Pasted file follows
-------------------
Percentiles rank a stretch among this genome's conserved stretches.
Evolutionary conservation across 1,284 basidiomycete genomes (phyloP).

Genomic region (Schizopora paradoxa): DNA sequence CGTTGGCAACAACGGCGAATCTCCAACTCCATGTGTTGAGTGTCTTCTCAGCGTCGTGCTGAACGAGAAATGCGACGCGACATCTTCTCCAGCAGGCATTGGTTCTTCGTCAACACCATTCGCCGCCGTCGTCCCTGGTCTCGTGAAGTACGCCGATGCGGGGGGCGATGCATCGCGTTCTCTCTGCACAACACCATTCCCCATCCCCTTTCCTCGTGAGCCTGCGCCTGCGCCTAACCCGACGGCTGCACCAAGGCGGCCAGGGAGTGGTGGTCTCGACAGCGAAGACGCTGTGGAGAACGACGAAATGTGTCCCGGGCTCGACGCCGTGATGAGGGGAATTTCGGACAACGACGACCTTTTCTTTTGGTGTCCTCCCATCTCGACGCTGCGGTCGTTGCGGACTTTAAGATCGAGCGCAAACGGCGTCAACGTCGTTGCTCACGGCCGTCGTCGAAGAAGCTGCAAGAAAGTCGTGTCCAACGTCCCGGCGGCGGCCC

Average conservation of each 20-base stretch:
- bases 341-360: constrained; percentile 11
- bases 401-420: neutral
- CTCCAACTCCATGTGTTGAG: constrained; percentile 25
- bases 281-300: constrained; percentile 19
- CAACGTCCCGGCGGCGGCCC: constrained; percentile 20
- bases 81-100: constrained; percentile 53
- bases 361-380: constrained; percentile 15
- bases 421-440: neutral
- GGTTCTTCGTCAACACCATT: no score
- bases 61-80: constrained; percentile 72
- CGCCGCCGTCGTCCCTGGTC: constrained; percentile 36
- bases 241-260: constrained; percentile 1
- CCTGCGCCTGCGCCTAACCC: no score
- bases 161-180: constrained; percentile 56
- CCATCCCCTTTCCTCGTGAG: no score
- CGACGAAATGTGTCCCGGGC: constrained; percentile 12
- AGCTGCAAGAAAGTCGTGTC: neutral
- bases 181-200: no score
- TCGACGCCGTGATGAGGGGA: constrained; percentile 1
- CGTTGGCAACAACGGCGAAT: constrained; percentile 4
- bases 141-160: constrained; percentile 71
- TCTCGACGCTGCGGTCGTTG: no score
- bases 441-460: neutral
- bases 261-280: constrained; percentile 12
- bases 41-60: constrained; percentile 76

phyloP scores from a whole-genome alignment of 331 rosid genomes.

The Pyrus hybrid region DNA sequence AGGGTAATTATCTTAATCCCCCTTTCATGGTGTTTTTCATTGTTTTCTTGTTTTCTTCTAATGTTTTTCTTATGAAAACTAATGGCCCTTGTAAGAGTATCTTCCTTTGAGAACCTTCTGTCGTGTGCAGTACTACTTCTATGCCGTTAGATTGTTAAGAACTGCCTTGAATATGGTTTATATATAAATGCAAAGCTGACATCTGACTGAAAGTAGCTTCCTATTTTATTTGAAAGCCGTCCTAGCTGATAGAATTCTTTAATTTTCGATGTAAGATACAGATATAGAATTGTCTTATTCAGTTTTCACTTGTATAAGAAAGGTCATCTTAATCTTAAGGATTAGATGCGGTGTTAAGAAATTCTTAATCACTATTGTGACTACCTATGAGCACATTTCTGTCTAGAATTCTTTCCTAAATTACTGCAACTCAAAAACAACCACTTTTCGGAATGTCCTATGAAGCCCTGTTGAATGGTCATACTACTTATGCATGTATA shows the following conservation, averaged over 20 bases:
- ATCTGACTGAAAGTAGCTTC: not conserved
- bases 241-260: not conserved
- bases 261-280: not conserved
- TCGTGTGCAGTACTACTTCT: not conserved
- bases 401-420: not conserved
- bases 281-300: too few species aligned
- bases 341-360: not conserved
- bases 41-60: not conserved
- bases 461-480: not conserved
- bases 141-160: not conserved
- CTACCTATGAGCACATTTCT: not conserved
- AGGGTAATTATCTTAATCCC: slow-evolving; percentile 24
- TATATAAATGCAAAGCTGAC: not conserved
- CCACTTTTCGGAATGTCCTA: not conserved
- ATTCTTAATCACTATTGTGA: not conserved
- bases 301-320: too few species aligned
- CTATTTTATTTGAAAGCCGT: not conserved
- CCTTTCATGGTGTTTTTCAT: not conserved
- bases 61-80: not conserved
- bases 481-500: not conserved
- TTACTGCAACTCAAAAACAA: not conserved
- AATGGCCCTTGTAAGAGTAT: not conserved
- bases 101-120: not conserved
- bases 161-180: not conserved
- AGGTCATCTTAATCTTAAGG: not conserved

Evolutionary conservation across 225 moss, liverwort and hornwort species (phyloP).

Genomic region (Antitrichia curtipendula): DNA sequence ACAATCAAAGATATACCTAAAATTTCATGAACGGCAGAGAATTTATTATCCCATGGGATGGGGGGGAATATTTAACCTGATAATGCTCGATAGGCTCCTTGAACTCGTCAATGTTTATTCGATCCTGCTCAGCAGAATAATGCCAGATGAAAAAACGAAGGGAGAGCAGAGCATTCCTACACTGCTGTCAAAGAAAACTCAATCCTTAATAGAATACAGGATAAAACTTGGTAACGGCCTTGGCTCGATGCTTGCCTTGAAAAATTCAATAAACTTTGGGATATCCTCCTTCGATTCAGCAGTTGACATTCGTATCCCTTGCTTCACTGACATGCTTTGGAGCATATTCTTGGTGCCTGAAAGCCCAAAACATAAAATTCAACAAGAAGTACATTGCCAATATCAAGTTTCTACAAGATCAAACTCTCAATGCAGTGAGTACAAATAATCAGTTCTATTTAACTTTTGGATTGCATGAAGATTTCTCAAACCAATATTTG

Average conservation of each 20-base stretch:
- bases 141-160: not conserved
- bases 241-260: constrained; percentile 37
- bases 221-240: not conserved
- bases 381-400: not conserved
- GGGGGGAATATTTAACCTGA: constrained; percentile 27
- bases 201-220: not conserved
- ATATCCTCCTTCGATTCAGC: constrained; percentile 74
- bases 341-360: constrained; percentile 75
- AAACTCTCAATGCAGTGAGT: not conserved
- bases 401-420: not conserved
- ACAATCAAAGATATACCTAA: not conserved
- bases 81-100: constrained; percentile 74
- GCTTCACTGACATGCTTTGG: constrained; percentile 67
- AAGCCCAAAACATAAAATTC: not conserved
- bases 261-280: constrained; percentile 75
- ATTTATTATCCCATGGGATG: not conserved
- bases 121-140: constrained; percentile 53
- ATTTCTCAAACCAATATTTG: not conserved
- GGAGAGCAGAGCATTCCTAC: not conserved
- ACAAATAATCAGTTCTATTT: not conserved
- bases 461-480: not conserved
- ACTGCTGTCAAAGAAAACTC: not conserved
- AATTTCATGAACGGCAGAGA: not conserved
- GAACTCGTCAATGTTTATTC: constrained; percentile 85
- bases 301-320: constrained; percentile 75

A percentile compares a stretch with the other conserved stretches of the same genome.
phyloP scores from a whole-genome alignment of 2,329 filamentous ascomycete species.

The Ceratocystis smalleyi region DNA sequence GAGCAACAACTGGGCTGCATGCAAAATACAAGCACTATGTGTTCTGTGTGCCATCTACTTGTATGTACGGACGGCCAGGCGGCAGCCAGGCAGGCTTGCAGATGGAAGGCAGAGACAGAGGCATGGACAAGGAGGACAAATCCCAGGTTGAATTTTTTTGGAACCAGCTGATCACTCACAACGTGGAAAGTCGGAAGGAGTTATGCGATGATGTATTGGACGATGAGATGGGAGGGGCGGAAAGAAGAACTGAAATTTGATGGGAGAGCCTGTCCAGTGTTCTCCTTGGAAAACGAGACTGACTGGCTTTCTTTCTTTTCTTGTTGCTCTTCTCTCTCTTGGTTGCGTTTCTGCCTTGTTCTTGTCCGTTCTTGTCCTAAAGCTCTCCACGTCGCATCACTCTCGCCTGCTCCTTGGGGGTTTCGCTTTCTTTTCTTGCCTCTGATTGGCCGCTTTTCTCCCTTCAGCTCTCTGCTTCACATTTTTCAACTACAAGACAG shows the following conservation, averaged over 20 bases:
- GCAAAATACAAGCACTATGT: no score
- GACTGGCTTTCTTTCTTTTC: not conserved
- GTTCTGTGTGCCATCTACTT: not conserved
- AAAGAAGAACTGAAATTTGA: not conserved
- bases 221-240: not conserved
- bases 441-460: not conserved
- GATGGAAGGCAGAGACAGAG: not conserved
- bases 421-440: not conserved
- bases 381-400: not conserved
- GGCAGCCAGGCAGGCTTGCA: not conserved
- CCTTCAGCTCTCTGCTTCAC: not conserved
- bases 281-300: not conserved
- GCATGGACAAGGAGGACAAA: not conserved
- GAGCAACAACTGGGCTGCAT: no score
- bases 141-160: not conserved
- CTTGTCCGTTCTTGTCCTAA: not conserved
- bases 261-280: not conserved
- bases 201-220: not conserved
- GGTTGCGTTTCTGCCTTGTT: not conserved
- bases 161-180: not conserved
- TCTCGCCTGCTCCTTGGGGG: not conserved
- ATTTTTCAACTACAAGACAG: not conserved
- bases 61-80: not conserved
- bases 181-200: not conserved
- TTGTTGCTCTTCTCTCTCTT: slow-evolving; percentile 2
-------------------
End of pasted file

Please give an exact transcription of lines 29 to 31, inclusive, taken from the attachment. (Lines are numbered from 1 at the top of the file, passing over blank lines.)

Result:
- bases 41-60: constrained; percentile 76

phyloP scores from a whole-genome alignment of 331 rosid genomes.

The Pyrus hybrid region DNA sequence AGGGTAATTATCTTAATCCCCCTTTCATGGTGTTTTTCATTGTTTTCTTGTTTTCTTCTAATGTTTTTCTTATGAAAACTAATGGCCCTTGTAAGAGTATCTTCCTTTGAGAACCTTCTGTCGTGTGCAGTACTACTTCTATGCCGTTAGATTGTTAAGAACTGCCTTGAATATGGTTTATATATAAATGCAAAGCTGACATCTGACTGAAAGTAGCTTCCTATTTTATTTGAAAGCCGTCCTAGCTGATAGAATTCTTTAATTTTCGATGTAAGATACAGATATAGAATTGTCTTATTCAGTTTTCACTTGTATAAGAAAGGTCATCTTAATCTTAAGGATTAGATGCGGTGTTAAGAAATTCTTAATCACTATTGTGACTACCTATGAGCACATTTCTGTCTAGAATTCTTTCCTAAATTACTGCAACTCAAAAACAACCACTTTTCGGAATGTCCTATGAAGCCCTGTTGAATGGTCATACTACTTATGCATGTATA shows the following conservation, averaged over 20 bases: